In amyotrophic lateral sclerosis (ALS), brainstem integrity is critical in the development of pseudobulbar affect.

Researchers of this study sought to discern the correlation between frequency of pathological laughter and crying (PLC) episodes with clinical features, cognitive impairment, and brainstem pathology. The study comprised 35 patients with ALS who underwent neuropsychological assessment, with a subset also undergoing brain imaging.

According to the results, the presence of pseudobulbar affect was appreciably higher in bulbar onset ALS. The researchers observed that the frequency of PLC episodes was differentially associated with cognitive performance and brainstem integrity. Notably, the study found that pathological laughter frequency, but not crying, showed a significant positive association with executive dysfunction on the Trail Making Test B-A (p = 0.04).

Similarly, the researchers noted that only pathological laughter frequency demonstrated a significant negative correlation with gray matter volume of the brainstem and mean fractional anisotropy of the superior cerebellar peduncles (all p < 0.01). Hierarchical regression indicated brainstem imaging in combination with site of symptom onset explained 73% of the variance in pathological laughter frequency in ALS.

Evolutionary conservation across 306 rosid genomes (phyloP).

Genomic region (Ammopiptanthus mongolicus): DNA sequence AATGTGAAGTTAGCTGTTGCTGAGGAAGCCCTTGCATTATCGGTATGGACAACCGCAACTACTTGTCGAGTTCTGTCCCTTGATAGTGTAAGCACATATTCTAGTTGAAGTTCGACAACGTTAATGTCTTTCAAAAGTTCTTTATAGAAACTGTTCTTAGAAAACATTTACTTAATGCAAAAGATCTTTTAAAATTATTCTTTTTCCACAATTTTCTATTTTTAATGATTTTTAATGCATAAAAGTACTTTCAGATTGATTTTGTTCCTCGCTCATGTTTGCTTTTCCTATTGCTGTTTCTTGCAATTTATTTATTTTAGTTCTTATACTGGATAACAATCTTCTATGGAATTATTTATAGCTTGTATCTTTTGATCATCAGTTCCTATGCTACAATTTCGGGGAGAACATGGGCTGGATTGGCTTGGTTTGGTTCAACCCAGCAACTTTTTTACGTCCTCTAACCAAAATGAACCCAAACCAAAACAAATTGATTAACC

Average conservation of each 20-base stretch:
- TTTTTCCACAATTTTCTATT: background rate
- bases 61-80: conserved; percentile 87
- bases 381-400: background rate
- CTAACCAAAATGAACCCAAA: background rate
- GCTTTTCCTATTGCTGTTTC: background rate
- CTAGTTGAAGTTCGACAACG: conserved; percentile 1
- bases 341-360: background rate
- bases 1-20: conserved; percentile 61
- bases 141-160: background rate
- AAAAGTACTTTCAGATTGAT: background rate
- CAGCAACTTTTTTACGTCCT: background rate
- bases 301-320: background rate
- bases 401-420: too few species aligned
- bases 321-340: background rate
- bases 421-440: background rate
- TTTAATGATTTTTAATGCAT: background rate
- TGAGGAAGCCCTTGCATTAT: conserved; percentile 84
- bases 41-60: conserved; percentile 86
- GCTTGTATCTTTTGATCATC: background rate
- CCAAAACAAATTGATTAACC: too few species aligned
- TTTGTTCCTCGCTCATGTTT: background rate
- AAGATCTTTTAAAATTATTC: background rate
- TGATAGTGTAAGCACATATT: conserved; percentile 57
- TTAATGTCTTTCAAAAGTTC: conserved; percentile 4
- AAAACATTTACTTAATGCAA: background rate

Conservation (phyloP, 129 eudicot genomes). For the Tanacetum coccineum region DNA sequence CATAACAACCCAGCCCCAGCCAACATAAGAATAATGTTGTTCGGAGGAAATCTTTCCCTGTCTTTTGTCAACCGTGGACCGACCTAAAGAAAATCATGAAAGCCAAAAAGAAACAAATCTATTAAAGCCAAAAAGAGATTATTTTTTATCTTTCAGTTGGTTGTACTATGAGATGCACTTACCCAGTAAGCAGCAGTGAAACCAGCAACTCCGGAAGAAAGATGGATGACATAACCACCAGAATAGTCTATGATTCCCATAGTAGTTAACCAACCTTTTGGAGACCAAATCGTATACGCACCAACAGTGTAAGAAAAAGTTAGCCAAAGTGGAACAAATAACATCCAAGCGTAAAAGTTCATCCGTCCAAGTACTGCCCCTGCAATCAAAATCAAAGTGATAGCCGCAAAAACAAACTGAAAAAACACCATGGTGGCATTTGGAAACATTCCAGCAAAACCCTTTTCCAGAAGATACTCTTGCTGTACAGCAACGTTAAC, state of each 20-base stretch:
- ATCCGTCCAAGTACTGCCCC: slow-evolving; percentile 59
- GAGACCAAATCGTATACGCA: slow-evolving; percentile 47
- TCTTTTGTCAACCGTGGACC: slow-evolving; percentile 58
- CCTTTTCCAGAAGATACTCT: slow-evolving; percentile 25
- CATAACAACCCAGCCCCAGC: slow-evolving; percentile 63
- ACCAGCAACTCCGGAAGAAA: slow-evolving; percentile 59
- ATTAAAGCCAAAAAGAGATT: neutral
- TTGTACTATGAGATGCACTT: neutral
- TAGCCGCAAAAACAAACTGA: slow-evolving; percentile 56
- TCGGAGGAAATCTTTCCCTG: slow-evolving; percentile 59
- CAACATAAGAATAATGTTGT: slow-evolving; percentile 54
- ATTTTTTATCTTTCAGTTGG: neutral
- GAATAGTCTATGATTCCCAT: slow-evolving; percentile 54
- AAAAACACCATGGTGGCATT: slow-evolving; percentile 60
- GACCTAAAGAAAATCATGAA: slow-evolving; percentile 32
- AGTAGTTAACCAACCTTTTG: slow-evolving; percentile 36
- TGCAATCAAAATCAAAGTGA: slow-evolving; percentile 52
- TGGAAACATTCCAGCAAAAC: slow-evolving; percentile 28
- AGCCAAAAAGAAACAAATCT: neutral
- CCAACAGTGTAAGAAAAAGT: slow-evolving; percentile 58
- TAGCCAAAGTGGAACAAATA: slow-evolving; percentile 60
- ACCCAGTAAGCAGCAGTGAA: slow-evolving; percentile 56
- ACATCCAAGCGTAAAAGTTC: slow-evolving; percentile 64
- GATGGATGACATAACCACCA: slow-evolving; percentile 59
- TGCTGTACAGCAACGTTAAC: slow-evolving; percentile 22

“The current findings suggest emotional lability is underpinned by degeneration across distinct neural circuits, with brainstem integrity critical in the emergence of pathological laughter,” the researchers concluded.

This study was published in Frontiers in Neurology.


Keywords: MRI, amyotrophic lateral sclerosis, brainstem, motor neuron disease, pathological laughter and crying, pseudobulbar affect